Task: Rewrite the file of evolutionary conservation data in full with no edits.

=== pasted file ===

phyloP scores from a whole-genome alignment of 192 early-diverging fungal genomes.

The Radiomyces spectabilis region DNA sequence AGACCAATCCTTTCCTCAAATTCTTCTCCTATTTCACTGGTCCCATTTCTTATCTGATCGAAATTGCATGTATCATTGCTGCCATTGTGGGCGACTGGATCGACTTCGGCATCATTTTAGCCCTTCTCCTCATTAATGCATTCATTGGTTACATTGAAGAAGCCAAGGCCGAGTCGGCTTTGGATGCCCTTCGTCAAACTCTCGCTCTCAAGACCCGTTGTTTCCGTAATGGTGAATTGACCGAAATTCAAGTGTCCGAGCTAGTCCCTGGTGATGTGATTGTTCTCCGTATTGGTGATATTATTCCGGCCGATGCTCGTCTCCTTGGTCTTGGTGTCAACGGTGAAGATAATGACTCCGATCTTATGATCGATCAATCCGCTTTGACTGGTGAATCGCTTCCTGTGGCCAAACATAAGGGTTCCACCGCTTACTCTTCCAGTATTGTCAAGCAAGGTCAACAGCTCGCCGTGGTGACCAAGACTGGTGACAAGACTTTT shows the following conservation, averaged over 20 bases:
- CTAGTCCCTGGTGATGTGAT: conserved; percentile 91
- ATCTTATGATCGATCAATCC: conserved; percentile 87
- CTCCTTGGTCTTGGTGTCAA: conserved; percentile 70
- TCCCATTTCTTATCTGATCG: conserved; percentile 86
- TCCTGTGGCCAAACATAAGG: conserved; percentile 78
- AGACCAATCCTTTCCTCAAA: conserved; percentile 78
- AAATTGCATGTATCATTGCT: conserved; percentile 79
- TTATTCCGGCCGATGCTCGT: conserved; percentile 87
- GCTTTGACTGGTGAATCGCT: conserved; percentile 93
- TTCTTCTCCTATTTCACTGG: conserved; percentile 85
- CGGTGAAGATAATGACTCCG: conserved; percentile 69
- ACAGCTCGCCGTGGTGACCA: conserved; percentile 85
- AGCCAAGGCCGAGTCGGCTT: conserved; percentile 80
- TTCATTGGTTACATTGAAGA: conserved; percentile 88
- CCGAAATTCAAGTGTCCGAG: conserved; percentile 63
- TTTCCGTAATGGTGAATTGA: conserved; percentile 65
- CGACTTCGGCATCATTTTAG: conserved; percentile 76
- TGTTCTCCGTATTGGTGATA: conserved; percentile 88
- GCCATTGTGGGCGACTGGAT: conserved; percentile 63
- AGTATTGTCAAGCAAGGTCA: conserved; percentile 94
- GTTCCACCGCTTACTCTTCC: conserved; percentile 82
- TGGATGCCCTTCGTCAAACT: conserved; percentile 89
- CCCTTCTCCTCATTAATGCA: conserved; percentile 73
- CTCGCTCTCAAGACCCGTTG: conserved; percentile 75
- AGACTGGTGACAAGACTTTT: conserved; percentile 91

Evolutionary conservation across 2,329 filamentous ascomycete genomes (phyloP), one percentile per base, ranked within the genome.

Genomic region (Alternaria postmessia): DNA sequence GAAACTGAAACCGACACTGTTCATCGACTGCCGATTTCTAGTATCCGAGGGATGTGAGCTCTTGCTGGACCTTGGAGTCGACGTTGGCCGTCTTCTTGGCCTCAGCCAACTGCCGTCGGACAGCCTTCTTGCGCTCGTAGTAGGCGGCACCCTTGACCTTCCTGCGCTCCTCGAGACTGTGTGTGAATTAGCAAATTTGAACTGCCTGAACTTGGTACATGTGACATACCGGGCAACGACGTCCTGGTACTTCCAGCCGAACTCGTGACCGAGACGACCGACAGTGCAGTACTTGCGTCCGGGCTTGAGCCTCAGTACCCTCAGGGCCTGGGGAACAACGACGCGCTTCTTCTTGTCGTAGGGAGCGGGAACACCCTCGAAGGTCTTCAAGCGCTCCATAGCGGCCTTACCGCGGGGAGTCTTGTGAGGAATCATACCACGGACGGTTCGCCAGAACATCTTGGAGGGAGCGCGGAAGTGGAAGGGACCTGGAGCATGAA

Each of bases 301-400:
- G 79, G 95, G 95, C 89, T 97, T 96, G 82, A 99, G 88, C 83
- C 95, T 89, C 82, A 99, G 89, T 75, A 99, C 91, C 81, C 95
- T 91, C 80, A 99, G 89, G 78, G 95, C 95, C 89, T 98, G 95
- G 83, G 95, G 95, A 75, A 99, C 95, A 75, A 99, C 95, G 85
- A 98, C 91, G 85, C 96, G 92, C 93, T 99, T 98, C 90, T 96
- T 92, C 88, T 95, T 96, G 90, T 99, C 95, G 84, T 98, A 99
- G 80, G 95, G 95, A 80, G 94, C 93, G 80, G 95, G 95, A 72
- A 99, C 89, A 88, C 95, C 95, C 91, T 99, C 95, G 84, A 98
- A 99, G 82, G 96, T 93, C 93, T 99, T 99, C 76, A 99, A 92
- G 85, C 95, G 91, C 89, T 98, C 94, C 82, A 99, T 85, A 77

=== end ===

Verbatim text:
phyloP scores from a whole-genome alignment of 192 early-diverging fungal genomes.

The Radiomyces spectabilis region DNA sequence AGACCAATCCTTTCCTCAAATTCTTCTCCTATTTCACTGGTCCCATTTCTTATCTGATCGAAATTGCATGTATCATTGCTGCCATTGTGGGCGACTGGATCGACTTCGGCATCATTTTAGCCCTTCTCCTCATTAATGCATTCATTGGTTACATTGAAGAAGCCAAGGCCGAGTCGGCTTTGGATGCCCTTCGTCAAACTCTCGCTCTCAAGACCCGTTGTTTCCGTAATGGTGAATTGACCGAAATTCAAGTGTCCGAGCTAGTCCCTGGTGATGTGATTGTTCTCCGTATTGGTGATATTATTCCGGCCGATGCTCGTCTCCTTGGTCTTGGTGTCAACGGTGAAGATAATGACTCCGATCTTATGATCGATCAATCCGCTTTGACTGGTGAATCGCTTCCTGTGGCCAAACATAAGGGTTCCACCGCTTACTCTTCCAGTATTGTCAAGCAAGGTCAACAGCTCGCCGTGGTGACCAAGACTGGTGACAAGACTTTT shows the following conservation, averaged over 20 bases:
- CTAGTCCCTGGTGATGTGAT: conserved; percentile 91
- ATCTTATGATCGATCAATCC: conserved; percentile 87
- CTCCTTGGTCTTGGTGTCAA: conserved; percentile 70
- TCCCATTTCTTATCTGATCG: conserved; percentile 86
- TCCTGTGGCCAAACATAAGG: conserved; percentile 78
- AGACCAATCCTTTCCTCAAA: conserved; percentile 78
- AAATTGCATGTATCATTGCT: conserved; percentile 79
- TTATTCCGGCCGATGCTCGT: conserved; percentile 87
- GCTTTGACTGGTGAATCGCT: conserved; percentile 93
- TTCTTCTCCTATTTCACTGG: conserved; percentile 85
- CGGTGAAGATAATGACTCCG: conserved; percentile 69
- ACAGCTCGCCGTGGTGACCA: conserved; percentile 85
- AGCCAAGGCCGAGTCGGCTT: conserved; percentile 80
- TTCATTGGTTACATTGAAGA: conserved; percentile 88
- CCGAAATTCAAGTGTCCGAG: conserved; percentile 63
- TTTCCGTAATGGTGAATTGA: conserved; percentile 65
- CGACTTCGGCATCATTTTAG: conserved; percentile 76
- TGTTCTCCGTATTGGTGATA: conserved; percentile 88
- GCCATTGTGGGCGACTGGAT: conserved; percentile 63
- AGTATTGTCAAGCAAGGTCA: conserved; percentile 94
- GTTCCACCGCTTACTCTTCC: conserved; percentile 82
- TGGATGCCCTTCGTCAAACT: conserved; percentile 89
- CCCTTCTCCTCATTAATGCA: conserved; percentile 73
- CTCGCTCTCAAGACCCGTTG: conserved; percentile 75
- AGACTGGTGACAAGACTTTT: conserved; percentile 91

Evolutionary conservation across 2,329 filamentous ascomycete genomes (phyloP), one percentile per base, ranked within the genome.

Genomic region (Alternaria postmessia): DNA sequence GAAACTGAAACCGACACTGTTCATCGACTGCCGATTTCTAGTATCCGAGGGATGTGAGCTCTTGCTGGACCTTGGAGTCGACGTTGGCCGTCTTCTTGGCCTCAGCCAACTGCCGTCGGACAGCCTTCTTGCGCTCGTAGTAGGCGGCACCCTTGACCTTCCTGCGCTCCTCGAGACTGTGTGTGAATTAGCAAATTTGAACTGCCTGAACTTGGTACATGTGACATACCGGGCAACGACGTCCTGGTACTTCCAGCCGAACTCGTGACCGAGACGACCGACAGTGCAGTACTTGCGTCCGGGCTTGAGCCTCAGTACCCTCAGGGCCTGGGGAACAACGACGCGCTTCTTCTTGTCGTAGGGAGCGGGAACACCCTCGAAGGTCTTCAAGCGCTCCATAGCGGCCTTACCGCGGGGAGTCTTGTGAGGAATCATACCACGGACGGTTCGCCAGAACATCTTGGAGGGAGCGCGGAAGTGGAAGGGACCTGGAGCATGAA

Each of bases 301-400:
- G 79, G 95, G 95, C 89, T 97, T 96, G 82, A 99, G 88, C 83
- C 95, T 89, C 82, A 99, G 89, T 75, A 99, C 91, C 81, C 95
- T 91, C 80, A 99, G 89, G 78, G 95, C 95, C 89, T 98, G 95
- G 83, G 95, G 95, A 75, A 99, C 95, A 75, A 99, C 95, G 85
- A 98, C 91, G 85, C 96, G 92, C 93, T 99, T 98, C 90, T 96
- T 92, C 88, T 95, T 96, G 90, T 99, C 95, G 84, T 98, A 99
- G 80, G 95, G 95, A 80, G 94, C 93, G 80, G 95, G 95, A 72
- A 99, C 89, A 88, C 95, C 95, C 91, T 99, C 95, G 84, A 98
- A 99, G 82, G 96, T 93, C 93, T 99, T 99, C 76, A 99, A 92
- G 85, C 95, G 91, C 89, T 98, C 94, C 82, A 99, T 85, A 77